How to Battle Self-Doubt in Writing

There are many difficulties in writing. It’s deceptively hard. Even if you’ve only ever written an email, you’ve most likely encountered at least some of its challenges. Grammar. Spelling. Finding the best way to communicate clearly. That’s just the beginning.

Hello, terrifying blank page.

One of the most difficult aspects of my own writing experience has been that little voice in my head. The one that tells me this is all a bunch of crap, the one that tells me I can’t do it, and why am I even trying? I’m wasting my time. Better to just give up now. That voice won’t shut up. It’s always there, making writing a battle on not one, but two, fronts — the outward one of structure, plot, style, etc. and the inner one of silencing the nagging self-doubt. Some days I win and I can get my writing done, even feel good about it. Too many other days, though, the voice succeeds and can send me away from my projects, scared to open them up and hear all the doubts run through my head again.

The presence of the voice can be convincing in itself. I’ve found myself questioning if I really should be writing, if it really is my dream. If so, why am I always caught in this struggle? Why do I find it so hard to do what I supposedly love and strive for? Why, in essence, does it often feel like pulling teeth just to get a few hundred words on the page? What am I doing wrong?

What I’ve been learning over the years is that I have to keep going into battle. The more I brace myself, open up Word, and get to it, the easier it becomes every day to face the fear and get started. The voice is still there and it’s still really hard. It still beats me, a lot. It can evolve and start forming new doubts, outmaneuvering me. Lately I’ve felt it most in the way I question my writing voice. I’ll catch myself in an inner dialogue about how I don’t have anything new to say, or funny, or worthwhile. That I’m boring. Then I’ll remember that this is the self-doubt rearing its ugly head.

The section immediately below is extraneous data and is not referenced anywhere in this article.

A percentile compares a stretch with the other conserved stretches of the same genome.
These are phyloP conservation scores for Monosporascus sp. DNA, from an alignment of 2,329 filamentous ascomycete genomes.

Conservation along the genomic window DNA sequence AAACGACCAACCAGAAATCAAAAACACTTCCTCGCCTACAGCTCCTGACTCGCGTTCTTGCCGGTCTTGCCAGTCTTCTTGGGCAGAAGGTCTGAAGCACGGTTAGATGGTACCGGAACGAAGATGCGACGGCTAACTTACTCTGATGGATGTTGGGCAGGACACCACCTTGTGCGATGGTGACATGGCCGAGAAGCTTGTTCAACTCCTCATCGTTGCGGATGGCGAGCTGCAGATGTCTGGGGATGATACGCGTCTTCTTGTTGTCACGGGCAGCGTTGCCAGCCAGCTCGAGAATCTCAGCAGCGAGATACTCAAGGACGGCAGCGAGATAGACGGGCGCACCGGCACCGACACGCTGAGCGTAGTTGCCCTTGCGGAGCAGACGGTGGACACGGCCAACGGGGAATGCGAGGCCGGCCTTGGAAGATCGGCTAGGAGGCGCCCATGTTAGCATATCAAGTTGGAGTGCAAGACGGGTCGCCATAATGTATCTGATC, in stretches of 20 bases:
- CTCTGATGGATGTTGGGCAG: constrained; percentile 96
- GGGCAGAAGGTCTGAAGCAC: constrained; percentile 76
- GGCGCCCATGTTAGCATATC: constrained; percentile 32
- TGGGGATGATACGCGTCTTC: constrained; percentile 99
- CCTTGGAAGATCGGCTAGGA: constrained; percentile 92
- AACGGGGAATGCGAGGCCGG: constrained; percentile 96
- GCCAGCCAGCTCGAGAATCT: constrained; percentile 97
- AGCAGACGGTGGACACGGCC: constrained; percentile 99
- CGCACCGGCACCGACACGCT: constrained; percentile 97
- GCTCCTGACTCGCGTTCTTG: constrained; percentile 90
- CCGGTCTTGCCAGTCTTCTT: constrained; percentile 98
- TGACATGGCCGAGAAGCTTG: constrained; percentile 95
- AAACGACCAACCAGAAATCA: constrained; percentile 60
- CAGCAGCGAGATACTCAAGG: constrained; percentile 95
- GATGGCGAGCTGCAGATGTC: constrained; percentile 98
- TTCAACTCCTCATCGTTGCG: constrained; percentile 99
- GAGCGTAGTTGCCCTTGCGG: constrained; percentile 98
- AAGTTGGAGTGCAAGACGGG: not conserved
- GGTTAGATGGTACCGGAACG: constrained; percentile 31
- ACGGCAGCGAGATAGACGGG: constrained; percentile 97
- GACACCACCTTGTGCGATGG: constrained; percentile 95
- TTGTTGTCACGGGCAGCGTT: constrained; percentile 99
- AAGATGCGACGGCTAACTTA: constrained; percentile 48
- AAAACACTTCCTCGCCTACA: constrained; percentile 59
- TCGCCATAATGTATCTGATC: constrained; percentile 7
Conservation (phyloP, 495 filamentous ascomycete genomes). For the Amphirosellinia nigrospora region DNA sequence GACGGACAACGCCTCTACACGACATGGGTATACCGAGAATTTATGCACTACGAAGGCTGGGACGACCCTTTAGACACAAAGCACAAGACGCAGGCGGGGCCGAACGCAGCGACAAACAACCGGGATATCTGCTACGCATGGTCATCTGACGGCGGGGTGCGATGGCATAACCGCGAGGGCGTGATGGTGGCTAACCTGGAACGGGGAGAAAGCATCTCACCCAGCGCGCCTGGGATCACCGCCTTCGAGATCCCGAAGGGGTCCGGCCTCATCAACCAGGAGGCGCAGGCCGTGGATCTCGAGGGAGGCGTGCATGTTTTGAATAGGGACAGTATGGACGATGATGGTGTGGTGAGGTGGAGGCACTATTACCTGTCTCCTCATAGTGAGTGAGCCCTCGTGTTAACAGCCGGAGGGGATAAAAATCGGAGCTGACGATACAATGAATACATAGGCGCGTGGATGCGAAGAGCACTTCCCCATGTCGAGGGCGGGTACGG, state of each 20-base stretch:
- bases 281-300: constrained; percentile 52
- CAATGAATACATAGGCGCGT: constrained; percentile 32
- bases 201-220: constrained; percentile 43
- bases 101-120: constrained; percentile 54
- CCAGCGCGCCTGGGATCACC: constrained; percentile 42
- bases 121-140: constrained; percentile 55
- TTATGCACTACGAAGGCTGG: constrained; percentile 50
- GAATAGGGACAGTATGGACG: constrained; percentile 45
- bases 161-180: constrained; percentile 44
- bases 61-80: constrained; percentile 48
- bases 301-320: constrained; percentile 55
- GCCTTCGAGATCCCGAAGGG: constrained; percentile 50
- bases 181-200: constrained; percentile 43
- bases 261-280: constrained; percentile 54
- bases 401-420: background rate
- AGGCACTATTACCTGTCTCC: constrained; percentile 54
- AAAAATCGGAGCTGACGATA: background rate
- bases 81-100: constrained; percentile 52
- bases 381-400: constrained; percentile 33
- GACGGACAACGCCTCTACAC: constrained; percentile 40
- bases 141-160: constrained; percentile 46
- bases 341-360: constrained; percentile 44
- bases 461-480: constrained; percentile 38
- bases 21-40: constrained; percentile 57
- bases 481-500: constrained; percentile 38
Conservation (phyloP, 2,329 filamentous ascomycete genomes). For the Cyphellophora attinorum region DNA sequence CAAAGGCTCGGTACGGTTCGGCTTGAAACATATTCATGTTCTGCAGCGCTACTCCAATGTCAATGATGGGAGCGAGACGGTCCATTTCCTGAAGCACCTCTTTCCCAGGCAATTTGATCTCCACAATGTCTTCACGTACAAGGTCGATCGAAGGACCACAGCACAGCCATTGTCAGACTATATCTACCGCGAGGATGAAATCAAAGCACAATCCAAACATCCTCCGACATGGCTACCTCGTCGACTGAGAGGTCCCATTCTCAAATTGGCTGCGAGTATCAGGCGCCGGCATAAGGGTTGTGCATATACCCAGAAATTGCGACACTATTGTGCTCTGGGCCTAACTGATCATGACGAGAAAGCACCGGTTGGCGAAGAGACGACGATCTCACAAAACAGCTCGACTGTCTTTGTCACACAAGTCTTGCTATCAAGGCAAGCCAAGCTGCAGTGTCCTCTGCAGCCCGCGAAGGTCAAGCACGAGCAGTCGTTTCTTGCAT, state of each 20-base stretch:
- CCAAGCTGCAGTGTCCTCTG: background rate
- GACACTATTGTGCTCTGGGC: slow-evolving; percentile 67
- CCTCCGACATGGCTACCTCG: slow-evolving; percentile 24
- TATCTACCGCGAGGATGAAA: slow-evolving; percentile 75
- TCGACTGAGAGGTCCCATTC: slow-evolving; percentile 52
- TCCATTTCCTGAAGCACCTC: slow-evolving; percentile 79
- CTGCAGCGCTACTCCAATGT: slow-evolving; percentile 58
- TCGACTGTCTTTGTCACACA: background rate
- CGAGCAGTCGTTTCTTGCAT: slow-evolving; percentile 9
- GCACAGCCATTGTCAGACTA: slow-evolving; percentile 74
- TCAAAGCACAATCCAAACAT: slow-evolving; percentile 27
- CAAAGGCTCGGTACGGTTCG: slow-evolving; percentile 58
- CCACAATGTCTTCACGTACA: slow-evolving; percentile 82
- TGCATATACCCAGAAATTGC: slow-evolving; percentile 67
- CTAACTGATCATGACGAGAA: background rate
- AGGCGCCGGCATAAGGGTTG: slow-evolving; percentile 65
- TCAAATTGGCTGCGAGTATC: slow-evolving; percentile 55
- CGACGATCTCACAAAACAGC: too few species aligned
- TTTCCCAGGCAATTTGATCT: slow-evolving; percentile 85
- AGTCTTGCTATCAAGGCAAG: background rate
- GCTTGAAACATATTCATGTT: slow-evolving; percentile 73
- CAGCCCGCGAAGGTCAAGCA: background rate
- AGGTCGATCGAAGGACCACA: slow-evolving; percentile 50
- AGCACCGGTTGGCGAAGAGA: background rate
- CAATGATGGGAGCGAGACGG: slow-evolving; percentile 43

“Life is a recycling center, where all the concerns and dramas of humankind get recycled back and forth across the universe. But what you have to offer is your own sensibility, maybe your own sense of humor or insider pathos or meaning. All of us can sing the same song, and there will still be four billion different renditions.” — Anne Lamott, Bird by Bird

When it’s especially bad (and even when it isn’t) I turn to other writers, either interviews on YouTube or podcasts, or writing memoirs. Anne Lamott’s Bird by Bird and Stephen King’s On Writing are worthy classics for this purpose. Ann Patchett (one of my favorite writers) has incredibly straightforward and blunt things to say about writing that make me itch to get back at it. She can make me feel like there is no time to waste, and she’s right.

“If you want to write, practice writing. Practice it for hours a day, not to come up with a story you can publish, but because you long to learn how to write well, because there is something that you alone can say.” -Ann Patchett, This is the Story of a Happy Marriage

So, I will keep moving forward. I refuse to lose. I refuse to give up my dream. Even if I’m one in a sea of thousands or millions. Even if I work on something and it doesn’t get published or I need to abandon it and move on. Writing isn’t a means to an end. It’s about commitment, about doing something even when it’s hard, slowly evolving thanks to hours of toil and headache. It helps to know I’m not alone. Thanks to the feeling of a shared community of writers, when that little voice starts nagging, it’s easier to ignore it and keep working.